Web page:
Sunday, 22 May 2016
Jane Austen's Defence of Novels
Jane Austen’s famous defence of novels in Northanger Abbey was timely. In Robert Bage's Hermsprong (1796), a curate wonders whether it is worth his while to write a novel, as they were at the time considered as the lowest of all human productions.
We know from her letters that Jane was proud her family resisted the contemporary tendency to disparage fiction. She wrote: I have received a very civil note from Mrs Martin requesting my name as a Subscriber to her Library ... As an inducement to subscribe Mrs Martin tells us that her Collection is not to consist only of Novels, but of every kind of Literature &c &c – She might have spared this pretension to our family, who are great Novel-readers & not ashamed of being so.
The point is elaborated in Northanger Abbey, where Jane fills half of Chapter 5 with a homage to novelists and their art. It is an interpolation by the author in the manner of Fielding. She regrets that other novelists do not depict their heroines as reading novels with pleasure, and thereby add to the feeling that novels are worthless. She blames reviewers, who are more ready to praise someone who edits a thin anthology of poetry and prose than someone who writes a novel which has only genius, wit and taste to recommend it. Young ladies, taken by surprise while reading a novel, will quickly hide the book, saying, Oh! it is only a novel! They mean, says Jane, it is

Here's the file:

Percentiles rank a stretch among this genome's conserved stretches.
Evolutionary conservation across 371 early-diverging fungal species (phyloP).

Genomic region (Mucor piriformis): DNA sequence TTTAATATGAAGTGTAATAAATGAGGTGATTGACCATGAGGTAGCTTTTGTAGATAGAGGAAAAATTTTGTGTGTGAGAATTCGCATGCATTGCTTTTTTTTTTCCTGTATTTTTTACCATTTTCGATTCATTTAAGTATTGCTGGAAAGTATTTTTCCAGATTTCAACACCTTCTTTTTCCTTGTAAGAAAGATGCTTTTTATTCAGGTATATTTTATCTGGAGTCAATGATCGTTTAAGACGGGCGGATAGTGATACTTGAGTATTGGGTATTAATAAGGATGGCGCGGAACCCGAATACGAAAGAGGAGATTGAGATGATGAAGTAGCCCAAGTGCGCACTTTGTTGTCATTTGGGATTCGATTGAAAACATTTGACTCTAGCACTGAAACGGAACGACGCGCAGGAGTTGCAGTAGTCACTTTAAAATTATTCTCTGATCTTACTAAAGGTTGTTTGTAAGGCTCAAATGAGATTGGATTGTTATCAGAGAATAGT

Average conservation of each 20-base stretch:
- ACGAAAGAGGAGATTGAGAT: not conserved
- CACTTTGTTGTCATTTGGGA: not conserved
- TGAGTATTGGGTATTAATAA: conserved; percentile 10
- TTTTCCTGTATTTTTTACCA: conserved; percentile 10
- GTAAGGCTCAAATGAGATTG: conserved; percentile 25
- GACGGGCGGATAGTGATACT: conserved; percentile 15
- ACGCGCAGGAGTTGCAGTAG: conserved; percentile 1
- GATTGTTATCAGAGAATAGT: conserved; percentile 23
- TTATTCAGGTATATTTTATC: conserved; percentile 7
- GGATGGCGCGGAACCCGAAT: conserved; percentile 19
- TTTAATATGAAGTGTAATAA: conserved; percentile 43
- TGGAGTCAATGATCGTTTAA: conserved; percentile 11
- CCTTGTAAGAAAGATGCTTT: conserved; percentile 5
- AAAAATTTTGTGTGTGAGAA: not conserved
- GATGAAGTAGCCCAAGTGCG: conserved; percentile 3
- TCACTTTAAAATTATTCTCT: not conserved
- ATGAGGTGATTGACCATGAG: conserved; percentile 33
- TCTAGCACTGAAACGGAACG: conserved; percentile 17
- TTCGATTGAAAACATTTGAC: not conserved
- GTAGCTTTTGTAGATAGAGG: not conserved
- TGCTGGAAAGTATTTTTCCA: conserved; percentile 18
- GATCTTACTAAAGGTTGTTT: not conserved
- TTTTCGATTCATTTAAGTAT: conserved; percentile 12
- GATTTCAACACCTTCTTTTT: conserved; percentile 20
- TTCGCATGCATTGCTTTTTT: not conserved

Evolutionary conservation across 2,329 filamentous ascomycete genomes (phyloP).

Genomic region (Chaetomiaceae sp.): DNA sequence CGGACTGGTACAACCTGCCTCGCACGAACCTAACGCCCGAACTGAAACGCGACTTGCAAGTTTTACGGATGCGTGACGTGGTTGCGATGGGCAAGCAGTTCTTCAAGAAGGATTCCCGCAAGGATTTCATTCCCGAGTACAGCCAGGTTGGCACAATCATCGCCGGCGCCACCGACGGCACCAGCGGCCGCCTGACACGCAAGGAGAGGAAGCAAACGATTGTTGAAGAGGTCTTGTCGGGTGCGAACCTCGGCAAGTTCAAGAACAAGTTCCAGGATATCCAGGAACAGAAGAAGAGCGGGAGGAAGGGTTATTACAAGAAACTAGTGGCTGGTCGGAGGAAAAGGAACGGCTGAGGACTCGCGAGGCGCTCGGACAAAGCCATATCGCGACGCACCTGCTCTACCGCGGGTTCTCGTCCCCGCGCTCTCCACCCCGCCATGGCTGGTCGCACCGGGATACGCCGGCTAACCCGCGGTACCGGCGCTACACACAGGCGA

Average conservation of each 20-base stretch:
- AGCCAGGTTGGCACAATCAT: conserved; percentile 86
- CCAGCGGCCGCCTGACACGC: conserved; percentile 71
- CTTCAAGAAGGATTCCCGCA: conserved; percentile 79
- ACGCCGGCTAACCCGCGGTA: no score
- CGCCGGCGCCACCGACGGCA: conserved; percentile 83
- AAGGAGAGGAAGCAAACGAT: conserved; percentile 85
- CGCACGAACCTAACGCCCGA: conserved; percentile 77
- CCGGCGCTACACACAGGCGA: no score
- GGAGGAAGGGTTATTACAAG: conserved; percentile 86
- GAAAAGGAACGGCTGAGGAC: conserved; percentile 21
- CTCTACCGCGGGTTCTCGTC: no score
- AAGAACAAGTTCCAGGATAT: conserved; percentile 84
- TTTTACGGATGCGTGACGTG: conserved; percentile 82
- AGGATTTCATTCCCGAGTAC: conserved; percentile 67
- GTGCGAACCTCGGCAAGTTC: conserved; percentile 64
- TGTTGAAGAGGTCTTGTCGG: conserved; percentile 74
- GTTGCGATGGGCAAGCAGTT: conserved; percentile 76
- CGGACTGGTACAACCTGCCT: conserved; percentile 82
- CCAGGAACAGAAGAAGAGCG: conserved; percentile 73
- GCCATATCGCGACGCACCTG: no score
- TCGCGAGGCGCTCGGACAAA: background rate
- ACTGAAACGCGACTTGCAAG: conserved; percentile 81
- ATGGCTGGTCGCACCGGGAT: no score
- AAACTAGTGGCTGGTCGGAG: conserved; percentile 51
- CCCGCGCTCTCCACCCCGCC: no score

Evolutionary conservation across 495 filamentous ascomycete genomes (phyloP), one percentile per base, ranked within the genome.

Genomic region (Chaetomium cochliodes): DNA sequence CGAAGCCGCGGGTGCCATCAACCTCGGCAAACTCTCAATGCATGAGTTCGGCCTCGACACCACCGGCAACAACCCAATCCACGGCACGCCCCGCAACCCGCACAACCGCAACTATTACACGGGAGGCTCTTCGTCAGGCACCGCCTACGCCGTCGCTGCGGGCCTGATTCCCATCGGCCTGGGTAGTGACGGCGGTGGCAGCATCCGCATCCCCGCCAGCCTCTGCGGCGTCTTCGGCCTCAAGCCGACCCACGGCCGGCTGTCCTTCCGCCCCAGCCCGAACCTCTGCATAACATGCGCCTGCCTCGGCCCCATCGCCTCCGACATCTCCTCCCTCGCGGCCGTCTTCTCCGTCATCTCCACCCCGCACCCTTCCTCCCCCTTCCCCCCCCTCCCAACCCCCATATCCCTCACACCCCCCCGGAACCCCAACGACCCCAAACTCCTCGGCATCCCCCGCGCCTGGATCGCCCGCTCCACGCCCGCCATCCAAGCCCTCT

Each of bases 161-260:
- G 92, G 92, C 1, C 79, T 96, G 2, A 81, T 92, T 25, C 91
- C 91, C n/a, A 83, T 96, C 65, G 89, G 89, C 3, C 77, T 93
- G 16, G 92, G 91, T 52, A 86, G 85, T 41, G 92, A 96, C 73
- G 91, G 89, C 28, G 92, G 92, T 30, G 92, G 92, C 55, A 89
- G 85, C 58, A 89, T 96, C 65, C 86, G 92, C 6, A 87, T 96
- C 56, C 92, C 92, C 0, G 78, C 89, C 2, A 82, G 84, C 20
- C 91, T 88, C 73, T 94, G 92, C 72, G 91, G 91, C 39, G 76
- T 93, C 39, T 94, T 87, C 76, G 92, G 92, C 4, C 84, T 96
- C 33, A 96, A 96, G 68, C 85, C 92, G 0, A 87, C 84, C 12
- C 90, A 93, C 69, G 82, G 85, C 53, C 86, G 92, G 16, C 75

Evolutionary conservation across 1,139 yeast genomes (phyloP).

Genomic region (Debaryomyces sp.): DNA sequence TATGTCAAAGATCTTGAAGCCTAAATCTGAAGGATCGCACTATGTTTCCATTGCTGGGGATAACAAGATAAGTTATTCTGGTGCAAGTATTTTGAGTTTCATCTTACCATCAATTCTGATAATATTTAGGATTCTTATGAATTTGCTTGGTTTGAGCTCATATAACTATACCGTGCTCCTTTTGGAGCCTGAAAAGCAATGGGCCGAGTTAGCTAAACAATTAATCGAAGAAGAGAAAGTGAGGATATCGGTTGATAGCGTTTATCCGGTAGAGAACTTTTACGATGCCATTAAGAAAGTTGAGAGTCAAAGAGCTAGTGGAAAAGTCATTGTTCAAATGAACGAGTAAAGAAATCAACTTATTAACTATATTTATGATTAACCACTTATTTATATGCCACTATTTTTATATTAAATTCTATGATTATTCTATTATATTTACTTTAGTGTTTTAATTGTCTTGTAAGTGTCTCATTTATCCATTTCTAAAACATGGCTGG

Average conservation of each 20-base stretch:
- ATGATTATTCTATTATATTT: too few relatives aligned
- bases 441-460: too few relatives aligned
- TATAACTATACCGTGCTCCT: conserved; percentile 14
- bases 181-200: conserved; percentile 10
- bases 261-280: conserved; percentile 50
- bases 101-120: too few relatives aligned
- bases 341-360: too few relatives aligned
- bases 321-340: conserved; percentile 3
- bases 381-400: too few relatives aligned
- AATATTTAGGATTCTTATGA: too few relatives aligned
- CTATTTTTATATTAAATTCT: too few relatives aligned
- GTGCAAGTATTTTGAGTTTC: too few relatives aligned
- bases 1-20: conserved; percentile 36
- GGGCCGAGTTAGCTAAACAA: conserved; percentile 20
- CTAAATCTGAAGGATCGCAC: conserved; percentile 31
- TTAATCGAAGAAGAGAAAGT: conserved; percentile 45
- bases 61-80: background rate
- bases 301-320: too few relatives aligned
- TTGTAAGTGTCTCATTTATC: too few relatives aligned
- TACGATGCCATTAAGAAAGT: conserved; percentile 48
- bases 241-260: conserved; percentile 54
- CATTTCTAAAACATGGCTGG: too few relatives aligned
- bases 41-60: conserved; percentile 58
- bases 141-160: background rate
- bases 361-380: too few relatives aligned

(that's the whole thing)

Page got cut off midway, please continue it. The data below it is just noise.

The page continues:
only some work in which the greatest powers of the mind are displayed, in which the most thorough knowledge of human nature, the happiest delineation of its varieties, the liveliest effusions of wit and humour are conveyed to the world in the best chosen language.
With the passage of time, Jane's comments have been given gravitas by their aptness to her own novels.
However, even in this ‘Defence’, Jane may be enjoying a joke. The terms she uses are deliberately exaggerated. She may have been suggesting that contemporary novelists were puffing themselves up with claims about their art, when in fact most of the novels fell far short of such claims. When she was orginally writing this novel, there had recently been a correspondence in The Monthly Magazine: a contributor had written: ‘The business of familiar narrative should be to describe life and manners in real or probable situations, to delineate the human mind in its endless varieties, to develop the heart, to paint the passions, to trace the springs of action, to interest the imagination, exercise the affections, and awaken the powers of the mind!
There is more than an echo of this (probably an intentional parody) in Jane’s words.